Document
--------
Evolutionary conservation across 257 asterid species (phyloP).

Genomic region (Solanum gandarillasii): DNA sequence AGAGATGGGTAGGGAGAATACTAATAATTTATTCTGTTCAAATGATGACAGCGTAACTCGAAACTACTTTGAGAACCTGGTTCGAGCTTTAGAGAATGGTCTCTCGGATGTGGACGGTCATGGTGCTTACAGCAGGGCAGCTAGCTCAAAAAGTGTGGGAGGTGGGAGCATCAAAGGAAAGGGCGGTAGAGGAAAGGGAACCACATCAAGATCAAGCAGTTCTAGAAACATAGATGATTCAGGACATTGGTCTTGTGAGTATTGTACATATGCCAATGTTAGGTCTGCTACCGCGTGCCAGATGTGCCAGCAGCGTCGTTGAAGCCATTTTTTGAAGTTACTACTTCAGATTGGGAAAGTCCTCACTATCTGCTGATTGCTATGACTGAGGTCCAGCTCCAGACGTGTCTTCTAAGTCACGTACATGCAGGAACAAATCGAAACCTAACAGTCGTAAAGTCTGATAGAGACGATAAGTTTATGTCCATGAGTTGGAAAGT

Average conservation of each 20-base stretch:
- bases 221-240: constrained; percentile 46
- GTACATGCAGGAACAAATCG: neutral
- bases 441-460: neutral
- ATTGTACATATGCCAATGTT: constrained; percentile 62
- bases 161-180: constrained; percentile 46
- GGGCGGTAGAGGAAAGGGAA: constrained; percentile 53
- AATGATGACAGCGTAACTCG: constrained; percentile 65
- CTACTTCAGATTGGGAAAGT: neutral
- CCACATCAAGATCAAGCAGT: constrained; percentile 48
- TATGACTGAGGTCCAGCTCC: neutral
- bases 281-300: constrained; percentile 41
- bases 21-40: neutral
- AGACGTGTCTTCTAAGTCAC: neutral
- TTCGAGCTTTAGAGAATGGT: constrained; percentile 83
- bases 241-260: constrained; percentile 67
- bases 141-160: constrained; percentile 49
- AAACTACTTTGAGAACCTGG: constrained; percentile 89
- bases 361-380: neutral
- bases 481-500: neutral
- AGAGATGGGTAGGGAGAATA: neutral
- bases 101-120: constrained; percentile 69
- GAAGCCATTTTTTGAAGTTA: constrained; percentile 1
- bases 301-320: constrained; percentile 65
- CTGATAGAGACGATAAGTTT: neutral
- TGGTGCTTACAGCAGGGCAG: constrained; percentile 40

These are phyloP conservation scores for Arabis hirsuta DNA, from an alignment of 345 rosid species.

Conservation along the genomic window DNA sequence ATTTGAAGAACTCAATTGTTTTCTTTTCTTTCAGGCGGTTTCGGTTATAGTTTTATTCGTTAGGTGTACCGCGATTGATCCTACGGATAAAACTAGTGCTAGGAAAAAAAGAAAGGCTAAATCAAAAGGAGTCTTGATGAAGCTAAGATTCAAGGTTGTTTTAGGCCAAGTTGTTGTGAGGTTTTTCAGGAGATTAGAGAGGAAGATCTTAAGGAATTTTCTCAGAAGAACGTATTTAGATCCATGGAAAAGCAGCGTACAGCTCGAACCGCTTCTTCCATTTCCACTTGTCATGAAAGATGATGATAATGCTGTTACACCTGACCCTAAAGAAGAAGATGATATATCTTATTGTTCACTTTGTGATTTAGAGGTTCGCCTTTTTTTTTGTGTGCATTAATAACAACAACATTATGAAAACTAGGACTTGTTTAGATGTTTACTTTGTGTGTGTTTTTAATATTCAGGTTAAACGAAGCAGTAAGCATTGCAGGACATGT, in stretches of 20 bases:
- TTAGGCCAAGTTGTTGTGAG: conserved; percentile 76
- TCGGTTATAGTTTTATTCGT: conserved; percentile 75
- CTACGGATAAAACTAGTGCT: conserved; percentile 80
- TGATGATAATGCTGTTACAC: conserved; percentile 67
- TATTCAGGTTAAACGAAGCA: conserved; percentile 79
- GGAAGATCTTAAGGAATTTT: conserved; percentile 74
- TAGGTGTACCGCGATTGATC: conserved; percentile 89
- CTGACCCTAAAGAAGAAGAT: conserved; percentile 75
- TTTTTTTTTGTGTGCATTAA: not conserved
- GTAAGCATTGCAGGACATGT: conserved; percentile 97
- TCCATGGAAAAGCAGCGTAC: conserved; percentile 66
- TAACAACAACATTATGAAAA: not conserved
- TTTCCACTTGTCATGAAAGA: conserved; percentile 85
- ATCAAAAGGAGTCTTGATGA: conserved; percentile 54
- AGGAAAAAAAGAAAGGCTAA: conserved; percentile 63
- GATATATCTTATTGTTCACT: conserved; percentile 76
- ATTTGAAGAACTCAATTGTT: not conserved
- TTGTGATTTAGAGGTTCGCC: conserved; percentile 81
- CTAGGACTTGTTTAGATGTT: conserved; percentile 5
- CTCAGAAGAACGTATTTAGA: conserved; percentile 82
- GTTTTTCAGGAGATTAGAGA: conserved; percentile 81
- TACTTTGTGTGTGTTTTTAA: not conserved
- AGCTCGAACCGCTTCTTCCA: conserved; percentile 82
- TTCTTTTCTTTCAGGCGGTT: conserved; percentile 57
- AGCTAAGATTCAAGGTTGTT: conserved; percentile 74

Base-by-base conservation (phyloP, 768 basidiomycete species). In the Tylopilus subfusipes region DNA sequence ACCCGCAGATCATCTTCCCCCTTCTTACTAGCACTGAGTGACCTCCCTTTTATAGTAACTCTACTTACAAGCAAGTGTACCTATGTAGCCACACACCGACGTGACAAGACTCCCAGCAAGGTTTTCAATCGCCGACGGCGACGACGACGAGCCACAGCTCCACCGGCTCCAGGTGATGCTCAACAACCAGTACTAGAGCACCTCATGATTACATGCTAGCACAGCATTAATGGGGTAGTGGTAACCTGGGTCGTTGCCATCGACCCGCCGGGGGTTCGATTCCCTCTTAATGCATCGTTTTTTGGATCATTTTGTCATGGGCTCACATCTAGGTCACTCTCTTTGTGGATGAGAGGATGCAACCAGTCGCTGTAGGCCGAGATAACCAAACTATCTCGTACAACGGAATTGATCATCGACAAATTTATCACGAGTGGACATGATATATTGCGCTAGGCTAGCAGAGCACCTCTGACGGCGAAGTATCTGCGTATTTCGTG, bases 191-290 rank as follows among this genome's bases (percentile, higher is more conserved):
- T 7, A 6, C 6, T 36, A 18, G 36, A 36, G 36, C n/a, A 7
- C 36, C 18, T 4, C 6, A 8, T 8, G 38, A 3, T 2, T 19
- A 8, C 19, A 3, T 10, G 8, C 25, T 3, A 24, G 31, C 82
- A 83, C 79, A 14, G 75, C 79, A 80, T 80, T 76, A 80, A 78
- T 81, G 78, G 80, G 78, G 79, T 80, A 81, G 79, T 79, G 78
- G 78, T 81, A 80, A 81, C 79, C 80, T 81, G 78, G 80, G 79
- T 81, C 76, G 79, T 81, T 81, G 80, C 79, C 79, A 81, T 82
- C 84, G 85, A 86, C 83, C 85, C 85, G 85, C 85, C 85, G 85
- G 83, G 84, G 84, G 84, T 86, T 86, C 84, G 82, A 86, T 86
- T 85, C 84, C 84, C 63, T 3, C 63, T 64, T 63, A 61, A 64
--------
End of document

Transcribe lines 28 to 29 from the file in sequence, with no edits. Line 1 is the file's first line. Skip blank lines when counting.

- TGGTGCTTACAGCAGGGCAG: constrained; percentile 40

These are phyloP conservation scores for Arabis hirsuta DNA, from an alignment of 345 rosid species.